There are few worse ways to start the new year than scrambling to recover urgently needed files encrypted by ransomware. Unfortunately, the chances of that happening in your organization only seems to be growing. What’s more, although ransomware infections are arguably the most publicized, they’re not the only types of malware poised to pounce in the Year of the Rooster.
“If you know the enemy and know yourself, you need not fear the result of a hundred battles” – Sun Tzu
In this post, we help you prepare for this year’s wave of malware attacks by identifying which types of malware are most likely to hit your organization.
Easily the most disruptive, and publicized malware of 2017, ransomware is positioned to become a much bigger threat. Ransomware cyber crooks raked in no less than $1 billion last year. The amount of profit that can potentially be earned from this type of malware is enough to attract even more cyber criminals.
A ransomware attack is typically characterized by files or entire systems being held captive, usually through encryption, and freed only after victims pay up, usually through Bitcoin. While most victims are individuals, there were many instances when infections managed to spread throughout an organization and crippled entire networks, like in the case of the Hollywood Presbyterian Medical Center and San Francisco’s Municipal Transport Agency (a.k.a. Muni).
It’s easy to see why launching ransomware attacks is a lucrative business model. A large number (if not most) of victims are willing to pay.
If it weren’t ransomware up there in number 1, it would most likely have been IoT botnets. Last year, we witnessed some of the largest DDoS attacks of all time. Some of these record-breaking attacks were launched not through typical zombie computers, but rather, through botnets of IoT (Internet of Things) devices.
Many of these attacks were carried out by a single botnet known as Mirai. Unfortunately, the source code of the Mirai malware was shared to the hacking community, setting into motion separate initiatives for the development of Mirai-like offspring. As more cyber gangs gain access to the code, the likelihood of new and improved versions of the malware is likely.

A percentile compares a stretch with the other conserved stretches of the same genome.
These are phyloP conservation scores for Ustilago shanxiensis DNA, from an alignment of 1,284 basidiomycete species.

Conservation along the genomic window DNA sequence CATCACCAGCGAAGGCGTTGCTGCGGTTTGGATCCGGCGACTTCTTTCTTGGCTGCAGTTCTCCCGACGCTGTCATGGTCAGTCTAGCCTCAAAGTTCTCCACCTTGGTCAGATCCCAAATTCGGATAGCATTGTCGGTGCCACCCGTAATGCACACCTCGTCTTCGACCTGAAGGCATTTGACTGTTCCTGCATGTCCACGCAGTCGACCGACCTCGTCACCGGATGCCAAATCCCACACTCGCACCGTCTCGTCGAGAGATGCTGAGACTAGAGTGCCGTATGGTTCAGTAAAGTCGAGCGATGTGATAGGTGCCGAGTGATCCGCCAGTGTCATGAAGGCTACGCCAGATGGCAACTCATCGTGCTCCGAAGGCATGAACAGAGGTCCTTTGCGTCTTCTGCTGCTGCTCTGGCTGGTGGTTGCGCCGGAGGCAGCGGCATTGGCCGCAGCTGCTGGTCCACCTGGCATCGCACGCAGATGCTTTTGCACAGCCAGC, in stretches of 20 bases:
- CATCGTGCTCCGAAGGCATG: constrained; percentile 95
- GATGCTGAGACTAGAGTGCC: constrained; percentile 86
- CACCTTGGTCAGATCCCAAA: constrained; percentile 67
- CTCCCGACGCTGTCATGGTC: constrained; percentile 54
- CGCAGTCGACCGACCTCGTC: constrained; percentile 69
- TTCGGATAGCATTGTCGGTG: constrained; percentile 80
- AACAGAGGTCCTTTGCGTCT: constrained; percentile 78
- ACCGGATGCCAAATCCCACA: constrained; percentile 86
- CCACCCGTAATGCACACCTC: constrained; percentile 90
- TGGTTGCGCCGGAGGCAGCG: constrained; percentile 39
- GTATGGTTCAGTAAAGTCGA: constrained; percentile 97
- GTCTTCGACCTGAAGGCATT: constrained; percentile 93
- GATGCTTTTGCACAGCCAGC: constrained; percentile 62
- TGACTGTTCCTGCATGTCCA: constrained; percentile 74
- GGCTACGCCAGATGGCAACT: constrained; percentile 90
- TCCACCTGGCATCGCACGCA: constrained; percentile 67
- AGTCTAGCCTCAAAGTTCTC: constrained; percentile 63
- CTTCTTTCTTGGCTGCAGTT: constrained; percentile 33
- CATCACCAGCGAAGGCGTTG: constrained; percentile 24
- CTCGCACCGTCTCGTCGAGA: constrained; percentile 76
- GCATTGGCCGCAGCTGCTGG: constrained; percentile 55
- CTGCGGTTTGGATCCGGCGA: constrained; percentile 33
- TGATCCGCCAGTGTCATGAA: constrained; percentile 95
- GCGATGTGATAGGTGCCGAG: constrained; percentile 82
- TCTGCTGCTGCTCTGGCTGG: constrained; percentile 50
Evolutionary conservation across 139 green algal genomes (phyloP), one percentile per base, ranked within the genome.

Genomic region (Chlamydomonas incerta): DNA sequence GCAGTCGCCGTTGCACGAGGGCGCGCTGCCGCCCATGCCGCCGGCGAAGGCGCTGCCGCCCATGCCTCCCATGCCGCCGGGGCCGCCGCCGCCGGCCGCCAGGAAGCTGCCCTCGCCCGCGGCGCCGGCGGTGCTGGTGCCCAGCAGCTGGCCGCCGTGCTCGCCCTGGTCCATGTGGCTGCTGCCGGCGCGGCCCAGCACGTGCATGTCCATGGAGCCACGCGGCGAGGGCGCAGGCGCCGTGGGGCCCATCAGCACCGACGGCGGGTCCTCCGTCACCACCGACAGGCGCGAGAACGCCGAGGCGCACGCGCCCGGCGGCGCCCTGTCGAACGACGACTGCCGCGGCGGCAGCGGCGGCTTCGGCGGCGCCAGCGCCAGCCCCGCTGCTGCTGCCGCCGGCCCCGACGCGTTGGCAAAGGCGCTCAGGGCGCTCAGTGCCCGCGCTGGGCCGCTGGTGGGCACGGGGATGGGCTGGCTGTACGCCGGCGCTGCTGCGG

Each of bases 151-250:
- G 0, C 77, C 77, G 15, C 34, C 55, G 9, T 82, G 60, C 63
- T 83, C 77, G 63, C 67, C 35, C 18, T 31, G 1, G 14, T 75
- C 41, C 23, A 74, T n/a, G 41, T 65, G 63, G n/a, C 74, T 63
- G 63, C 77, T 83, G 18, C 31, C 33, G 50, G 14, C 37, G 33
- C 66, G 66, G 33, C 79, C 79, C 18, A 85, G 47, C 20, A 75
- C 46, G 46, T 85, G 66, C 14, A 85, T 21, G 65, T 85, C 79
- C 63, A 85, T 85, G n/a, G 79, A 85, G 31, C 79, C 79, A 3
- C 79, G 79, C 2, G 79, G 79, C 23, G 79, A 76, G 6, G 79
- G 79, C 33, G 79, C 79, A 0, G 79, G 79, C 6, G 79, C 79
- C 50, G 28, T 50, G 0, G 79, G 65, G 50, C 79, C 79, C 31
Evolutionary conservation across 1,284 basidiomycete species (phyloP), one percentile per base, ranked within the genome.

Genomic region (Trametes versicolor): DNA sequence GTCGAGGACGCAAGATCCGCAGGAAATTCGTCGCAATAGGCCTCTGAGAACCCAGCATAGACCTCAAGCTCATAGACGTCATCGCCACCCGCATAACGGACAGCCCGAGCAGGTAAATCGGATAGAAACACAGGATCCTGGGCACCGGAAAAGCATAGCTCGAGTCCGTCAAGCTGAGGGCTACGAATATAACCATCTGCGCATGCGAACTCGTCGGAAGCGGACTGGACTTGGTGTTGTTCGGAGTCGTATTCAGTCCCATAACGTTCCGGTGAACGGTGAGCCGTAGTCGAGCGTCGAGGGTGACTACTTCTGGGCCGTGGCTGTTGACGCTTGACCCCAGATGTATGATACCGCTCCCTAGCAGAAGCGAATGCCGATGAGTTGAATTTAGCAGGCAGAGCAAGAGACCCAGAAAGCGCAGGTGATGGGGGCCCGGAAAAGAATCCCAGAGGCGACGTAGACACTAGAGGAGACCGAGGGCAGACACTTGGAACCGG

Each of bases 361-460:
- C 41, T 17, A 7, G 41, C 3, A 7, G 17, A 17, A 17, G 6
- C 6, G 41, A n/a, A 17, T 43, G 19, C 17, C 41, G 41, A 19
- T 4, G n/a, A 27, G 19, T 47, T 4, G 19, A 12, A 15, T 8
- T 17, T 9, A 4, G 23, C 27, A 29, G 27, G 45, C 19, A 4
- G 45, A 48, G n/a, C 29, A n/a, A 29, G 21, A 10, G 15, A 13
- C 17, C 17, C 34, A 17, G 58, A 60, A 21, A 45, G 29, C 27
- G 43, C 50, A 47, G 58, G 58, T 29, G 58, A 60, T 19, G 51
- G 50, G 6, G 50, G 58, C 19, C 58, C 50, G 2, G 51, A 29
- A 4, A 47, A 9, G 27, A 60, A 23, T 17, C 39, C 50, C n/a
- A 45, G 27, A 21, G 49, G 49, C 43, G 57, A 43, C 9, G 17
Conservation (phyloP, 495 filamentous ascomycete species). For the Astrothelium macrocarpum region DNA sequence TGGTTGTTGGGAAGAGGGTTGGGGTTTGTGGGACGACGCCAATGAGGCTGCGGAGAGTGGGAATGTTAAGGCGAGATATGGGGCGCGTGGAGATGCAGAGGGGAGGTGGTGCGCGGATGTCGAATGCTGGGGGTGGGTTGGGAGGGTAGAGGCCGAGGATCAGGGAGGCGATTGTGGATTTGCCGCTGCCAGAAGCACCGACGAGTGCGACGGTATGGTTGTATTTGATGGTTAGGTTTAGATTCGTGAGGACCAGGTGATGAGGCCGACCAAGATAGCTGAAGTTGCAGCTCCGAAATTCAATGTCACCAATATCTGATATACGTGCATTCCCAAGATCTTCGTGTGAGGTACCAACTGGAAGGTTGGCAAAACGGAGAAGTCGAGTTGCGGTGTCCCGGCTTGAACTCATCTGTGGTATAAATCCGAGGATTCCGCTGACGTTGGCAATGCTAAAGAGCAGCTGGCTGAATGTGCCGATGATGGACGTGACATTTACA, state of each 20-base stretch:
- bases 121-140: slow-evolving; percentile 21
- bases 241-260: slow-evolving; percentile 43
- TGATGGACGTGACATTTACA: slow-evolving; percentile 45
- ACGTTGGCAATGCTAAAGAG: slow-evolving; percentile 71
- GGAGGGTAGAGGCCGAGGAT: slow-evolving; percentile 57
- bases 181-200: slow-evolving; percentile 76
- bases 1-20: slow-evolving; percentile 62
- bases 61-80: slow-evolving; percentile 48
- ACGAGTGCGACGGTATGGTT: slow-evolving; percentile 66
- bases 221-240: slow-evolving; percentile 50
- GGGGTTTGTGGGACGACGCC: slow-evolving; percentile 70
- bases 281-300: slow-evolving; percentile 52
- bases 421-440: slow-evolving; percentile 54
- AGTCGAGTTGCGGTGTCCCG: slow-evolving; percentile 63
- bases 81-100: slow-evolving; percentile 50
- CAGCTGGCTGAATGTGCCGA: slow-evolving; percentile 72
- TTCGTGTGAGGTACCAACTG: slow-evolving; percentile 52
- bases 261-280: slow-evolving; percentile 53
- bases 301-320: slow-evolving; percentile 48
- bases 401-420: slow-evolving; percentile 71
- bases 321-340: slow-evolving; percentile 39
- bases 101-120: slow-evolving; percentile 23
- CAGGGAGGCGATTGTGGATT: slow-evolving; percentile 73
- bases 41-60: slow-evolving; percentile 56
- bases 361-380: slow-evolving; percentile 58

IoT adoption has started to go mainstream. If Gartner’s predictions were accurate, 43% of organizations ended up implementing IoT technology by the end of 2016. With even more companies planning to use IoT and several IoT vulnerabilities still waiting to be plugged, criminals are going to have a massive source of vulnerable devices at their disposal.
Extra cautious exploit kits
When the Stegano Exploit Kit was exposed last December, a lot of the attention was focused on how it used steganography to avoid detection. Although steganography certainly contributed to its avoidance capabilities, there was an even craftier mechanism working behind the scenes.
Before Stegano EK would proceed with each attack, it would first verify whether any monitoring or security product was present. If it found one, it would promptly retreat. It did this twice, in fact. First, before redirecting the browser to the exploit kit’s landing page, and secondly, before dropping the payload. This, as much as its use of steganography, allowed Stegano to avoid detection for so long.
By being extra cautious and extra selective of its targets, exploit kits like Stegano might not be able to infect as quickly as others, but it does enable them to remain in existence much longer. As is often said, the biggest malware infections are most likely the ones that have yet to be uncovered.
Android continues to dominate the mobile market, as well as the mobile malware market. The Android platform has long been plagued with vulnerabilities. Google released a massive security update that aimed to address 108 vulnerabilities in Android. Security researchers discovered what is now known as the Switcher Trojan, malware that infects Android devices and uses them to attack routers, altering the router’s DNS settings and rerouting DNS queries to attacker-controlled networks.